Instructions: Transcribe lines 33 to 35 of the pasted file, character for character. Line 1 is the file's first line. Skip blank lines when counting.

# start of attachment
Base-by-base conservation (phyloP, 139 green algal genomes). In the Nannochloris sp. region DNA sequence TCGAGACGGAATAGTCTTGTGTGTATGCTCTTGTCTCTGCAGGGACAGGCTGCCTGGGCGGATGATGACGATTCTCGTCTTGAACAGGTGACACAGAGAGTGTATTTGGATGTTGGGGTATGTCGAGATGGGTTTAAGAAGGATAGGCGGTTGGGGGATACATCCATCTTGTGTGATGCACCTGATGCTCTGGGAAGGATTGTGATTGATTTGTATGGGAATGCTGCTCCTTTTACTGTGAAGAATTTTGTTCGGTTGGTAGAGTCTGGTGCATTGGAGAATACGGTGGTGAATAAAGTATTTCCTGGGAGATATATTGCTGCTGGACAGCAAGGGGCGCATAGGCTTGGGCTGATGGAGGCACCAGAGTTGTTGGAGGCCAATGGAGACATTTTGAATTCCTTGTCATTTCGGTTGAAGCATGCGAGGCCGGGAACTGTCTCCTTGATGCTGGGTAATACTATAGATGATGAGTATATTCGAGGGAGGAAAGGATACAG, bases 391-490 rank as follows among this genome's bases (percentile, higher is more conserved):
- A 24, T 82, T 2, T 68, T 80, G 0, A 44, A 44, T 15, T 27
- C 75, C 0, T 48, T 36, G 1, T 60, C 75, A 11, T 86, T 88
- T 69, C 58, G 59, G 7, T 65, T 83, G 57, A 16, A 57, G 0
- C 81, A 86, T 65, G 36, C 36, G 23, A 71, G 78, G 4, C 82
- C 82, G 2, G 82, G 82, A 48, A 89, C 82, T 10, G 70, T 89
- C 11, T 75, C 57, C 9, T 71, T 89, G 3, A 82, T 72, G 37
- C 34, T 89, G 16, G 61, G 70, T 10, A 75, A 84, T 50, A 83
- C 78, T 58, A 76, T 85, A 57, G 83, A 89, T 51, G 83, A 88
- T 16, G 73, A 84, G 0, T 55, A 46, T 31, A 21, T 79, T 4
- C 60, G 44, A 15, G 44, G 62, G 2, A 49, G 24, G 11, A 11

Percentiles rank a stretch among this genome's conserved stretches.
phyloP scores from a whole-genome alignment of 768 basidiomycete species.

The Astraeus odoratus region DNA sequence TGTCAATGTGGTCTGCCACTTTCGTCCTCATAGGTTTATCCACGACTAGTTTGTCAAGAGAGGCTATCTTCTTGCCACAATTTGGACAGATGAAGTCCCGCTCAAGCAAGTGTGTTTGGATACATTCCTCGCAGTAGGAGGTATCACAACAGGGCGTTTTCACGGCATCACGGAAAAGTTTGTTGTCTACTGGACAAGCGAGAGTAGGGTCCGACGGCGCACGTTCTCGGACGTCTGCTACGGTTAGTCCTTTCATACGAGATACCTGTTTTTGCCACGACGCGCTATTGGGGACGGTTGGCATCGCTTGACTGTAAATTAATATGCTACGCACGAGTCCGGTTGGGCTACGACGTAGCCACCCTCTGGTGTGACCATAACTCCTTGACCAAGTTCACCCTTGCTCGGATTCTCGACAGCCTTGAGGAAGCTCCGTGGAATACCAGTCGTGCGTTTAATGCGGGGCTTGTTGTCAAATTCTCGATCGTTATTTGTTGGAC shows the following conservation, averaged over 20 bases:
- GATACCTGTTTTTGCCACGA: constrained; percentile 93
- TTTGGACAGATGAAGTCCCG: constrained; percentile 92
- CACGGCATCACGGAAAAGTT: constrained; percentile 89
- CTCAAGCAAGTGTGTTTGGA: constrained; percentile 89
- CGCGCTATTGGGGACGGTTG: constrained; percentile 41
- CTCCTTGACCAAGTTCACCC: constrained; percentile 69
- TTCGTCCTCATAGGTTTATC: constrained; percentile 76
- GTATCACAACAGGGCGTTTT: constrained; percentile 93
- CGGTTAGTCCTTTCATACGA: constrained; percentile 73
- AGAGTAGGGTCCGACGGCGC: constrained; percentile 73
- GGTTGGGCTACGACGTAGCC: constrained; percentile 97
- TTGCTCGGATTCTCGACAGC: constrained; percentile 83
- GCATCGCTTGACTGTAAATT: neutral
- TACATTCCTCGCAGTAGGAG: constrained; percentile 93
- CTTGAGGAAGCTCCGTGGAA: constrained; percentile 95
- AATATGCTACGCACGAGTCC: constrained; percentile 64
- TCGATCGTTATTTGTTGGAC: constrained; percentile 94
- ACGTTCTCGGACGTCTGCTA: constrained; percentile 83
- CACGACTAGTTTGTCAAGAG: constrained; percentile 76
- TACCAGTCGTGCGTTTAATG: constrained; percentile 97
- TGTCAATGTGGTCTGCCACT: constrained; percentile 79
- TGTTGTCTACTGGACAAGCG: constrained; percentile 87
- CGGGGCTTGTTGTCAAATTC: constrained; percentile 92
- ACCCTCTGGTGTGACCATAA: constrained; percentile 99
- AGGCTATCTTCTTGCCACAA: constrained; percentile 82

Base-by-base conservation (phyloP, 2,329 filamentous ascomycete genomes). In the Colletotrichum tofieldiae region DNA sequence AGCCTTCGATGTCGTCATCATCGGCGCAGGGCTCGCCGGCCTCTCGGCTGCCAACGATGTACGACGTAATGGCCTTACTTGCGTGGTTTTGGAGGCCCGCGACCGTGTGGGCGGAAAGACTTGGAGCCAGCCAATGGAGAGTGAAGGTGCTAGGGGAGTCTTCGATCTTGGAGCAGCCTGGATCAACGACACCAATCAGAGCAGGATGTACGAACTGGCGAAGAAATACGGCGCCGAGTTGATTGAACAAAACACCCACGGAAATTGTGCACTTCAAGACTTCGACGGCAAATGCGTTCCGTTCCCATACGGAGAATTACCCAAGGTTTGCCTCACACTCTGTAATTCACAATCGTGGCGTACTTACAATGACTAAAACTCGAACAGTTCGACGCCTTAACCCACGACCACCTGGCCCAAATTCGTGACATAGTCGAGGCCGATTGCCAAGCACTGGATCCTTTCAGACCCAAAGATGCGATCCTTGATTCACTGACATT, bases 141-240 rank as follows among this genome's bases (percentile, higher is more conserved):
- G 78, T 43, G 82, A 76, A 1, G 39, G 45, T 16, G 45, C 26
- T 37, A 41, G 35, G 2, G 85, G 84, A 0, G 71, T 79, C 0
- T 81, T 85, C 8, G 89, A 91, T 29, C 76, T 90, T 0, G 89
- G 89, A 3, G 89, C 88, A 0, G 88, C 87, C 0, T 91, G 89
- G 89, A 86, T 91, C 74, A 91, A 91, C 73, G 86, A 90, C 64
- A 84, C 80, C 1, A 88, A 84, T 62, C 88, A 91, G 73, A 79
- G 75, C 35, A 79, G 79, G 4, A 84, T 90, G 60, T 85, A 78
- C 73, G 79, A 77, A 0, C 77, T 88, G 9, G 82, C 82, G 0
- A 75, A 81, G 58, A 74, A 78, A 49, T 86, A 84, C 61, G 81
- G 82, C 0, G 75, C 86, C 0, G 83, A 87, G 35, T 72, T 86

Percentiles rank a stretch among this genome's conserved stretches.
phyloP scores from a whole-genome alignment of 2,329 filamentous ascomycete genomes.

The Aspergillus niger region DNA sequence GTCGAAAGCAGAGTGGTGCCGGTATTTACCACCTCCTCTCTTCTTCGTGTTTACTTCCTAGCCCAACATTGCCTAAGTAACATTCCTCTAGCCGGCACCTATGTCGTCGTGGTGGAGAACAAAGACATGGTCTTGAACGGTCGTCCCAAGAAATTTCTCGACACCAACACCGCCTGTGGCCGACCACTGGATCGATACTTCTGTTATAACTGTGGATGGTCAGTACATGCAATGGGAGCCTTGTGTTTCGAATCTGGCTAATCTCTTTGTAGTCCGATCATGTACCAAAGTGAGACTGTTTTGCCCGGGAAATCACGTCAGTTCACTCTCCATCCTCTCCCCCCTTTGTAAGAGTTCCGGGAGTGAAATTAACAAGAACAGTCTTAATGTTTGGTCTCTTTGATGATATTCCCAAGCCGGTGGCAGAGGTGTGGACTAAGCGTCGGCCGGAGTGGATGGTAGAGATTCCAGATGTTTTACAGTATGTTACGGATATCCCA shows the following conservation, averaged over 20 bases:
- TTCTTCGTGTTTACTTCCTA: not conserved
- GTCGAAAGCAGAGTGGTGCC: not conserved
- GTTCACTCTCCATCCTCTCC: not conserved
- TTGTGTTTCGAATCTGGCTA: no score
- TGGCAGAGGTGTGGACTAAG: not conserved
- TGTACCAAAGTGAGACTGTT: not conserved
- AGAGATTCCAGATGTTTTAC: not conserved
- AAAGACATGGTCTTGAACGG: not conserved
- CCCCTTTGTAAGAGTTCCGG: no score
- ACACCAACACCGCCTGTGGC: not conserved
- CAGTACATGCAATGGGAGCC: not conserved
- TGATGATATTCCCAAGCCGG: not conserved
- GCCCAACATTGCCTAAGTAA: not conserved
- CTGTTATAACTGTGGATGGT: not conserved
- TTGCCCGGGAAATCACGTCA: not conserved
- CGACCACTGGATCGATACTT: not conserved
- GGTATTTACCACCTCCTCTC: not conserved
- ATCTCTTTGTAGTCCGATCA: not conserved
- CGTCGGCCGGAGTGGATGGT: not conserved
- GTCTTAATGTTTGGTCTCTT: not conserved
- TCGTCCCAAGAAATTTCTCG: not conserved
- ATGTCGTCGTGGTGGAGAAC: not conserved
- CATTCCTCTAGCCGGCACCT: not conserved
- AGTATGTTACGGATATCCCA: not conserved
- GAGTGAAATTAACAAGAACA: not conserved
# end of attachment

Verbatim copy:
- CACGACTAGTTTGTCAAGAG: constrained; percentile 76
- TACCAGTCGTGCGTTTAATG: constrained; percentile 97
- TGTCAATGTGGTCTGCCACT: constrained; percentile 79